|Van Tassell, Curtis - Curt|
Submitted to: Journal of Dairy Science
Publication Type: Peer Reviewed Journal
Publication Acceptance Date: 8/15/2005
Publication Date: 11/1/2005
Citation: Ashwell, M.S., Heyen, D.W., Sonstegard, T.S., Van Tassell, C.P., Ron, M., Weller, J.I., Lewin, H.A. 2005. Detection of quantitative trait loci influencing conformation traits and calving ease in holstein-friesian cattle. Journal of Dairy Science. 88(11):4111-4119.
Interpretive Summary: Traditional methods of genetic selection have greatly improved milk production, but have difficulty improving some conformation traits and fitness traits like calving ease. Lack of selection for these economically important traits has a huge impact on global competitiveness, the sustainability of producers, and the entire dairy industry. The objective of this study was to identify DNA markers that can be used in the selection of bulls, with our long-term goal being to identify chromosomal regions that are important for milk production and female fertility in the US commercial Holstein population. The 29 cattle chromosomes were scanned with 404 DNA markers. Variations at some of these markers were associated with significant effects on most conformation traits and for calving ease. Application of DNA marker information for these traits should increase the rate of genetic improvement for milk production and fertility.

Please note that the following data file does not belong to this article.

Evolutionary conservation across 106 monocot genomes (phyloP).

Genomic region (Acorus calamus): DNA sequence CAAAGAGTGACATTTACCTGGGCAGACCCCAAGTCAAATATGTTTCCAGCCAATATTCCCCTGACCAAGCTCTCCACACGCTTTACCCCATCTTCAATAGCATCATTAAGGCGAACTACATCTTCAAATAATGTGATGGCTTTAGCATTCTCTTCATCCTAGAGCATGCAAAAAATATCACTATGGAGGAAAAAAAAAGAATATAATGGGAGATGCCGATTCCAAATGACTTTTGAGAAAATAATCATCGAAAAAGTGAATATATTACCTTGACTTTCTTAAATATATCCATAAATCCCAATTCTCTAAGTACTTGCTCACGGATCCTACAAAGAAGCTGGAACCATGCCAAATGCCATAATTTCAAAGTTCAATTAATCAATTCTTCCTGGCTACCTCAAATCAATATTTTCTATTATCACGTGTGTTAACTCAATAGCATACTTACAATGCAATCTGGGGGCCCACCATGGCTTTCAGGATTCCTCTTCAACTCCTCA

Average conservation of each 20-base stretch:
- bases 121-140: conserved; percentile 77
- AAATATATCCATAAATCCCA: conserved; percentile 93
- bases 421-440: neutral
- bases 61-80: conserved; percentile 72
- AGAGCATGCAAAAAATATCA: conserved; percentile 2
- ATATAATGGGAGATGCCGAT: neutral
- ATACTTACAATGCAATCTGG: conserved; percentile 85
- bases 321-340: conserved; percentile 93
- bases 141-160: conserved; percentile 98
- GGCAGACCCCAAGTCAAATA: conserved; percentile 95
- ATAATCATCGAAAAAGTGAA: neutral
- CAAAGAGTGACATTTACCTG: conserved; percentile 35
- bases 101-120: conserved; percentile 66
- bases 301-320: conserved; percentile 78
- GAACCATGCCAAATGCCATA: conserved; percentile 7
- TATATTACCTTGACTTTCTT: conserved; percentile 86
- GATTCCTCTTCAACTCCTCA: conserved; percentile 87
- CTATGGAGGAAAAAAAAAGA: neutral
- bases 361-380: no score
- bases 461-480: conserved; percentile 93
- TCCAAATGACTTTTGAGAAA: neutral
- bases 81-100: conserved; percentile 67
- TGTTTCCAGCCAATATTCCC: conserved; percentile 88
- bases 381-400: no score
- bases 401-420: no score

Technical Abstract: An extension of our previous genome scan of a North American Holstein-Friesian population was conducted in order to identify QTL affecting conformation traits. Resource families consisted of 1404 sons of 10 elite sires. Genome coverage was estimated to be 2713.5 cM (90%) for 406 markers using a granddaughter design. Regression interval mapping was used to detect QTL affecting 22 conformation traits, including body, udder, feet and legs, and dairy conformation as well as calving ease. Analysis of each family identified 74 genome-wise significant QTL influencing conformation traits on 21 chromosomes. Two genome-wise significant QTL influencing calving ease were detected on two chromosomes. Comparison of these results with other published reports identifies many common QTL affecting conformation traits. Chromosomal regions on BTA5, BTA6, BTA7, BTA15, BTA20, BTA22 and BTA26 appear to affect multiple traits, including conformation, milk production and somatic cell score, within the same family. The QTL identified in this study may be useful for MAS and the selection of positional candidate genes influencing these traits. Additional work is needed to determine the precise locations of the QTL before they can be used for MAS.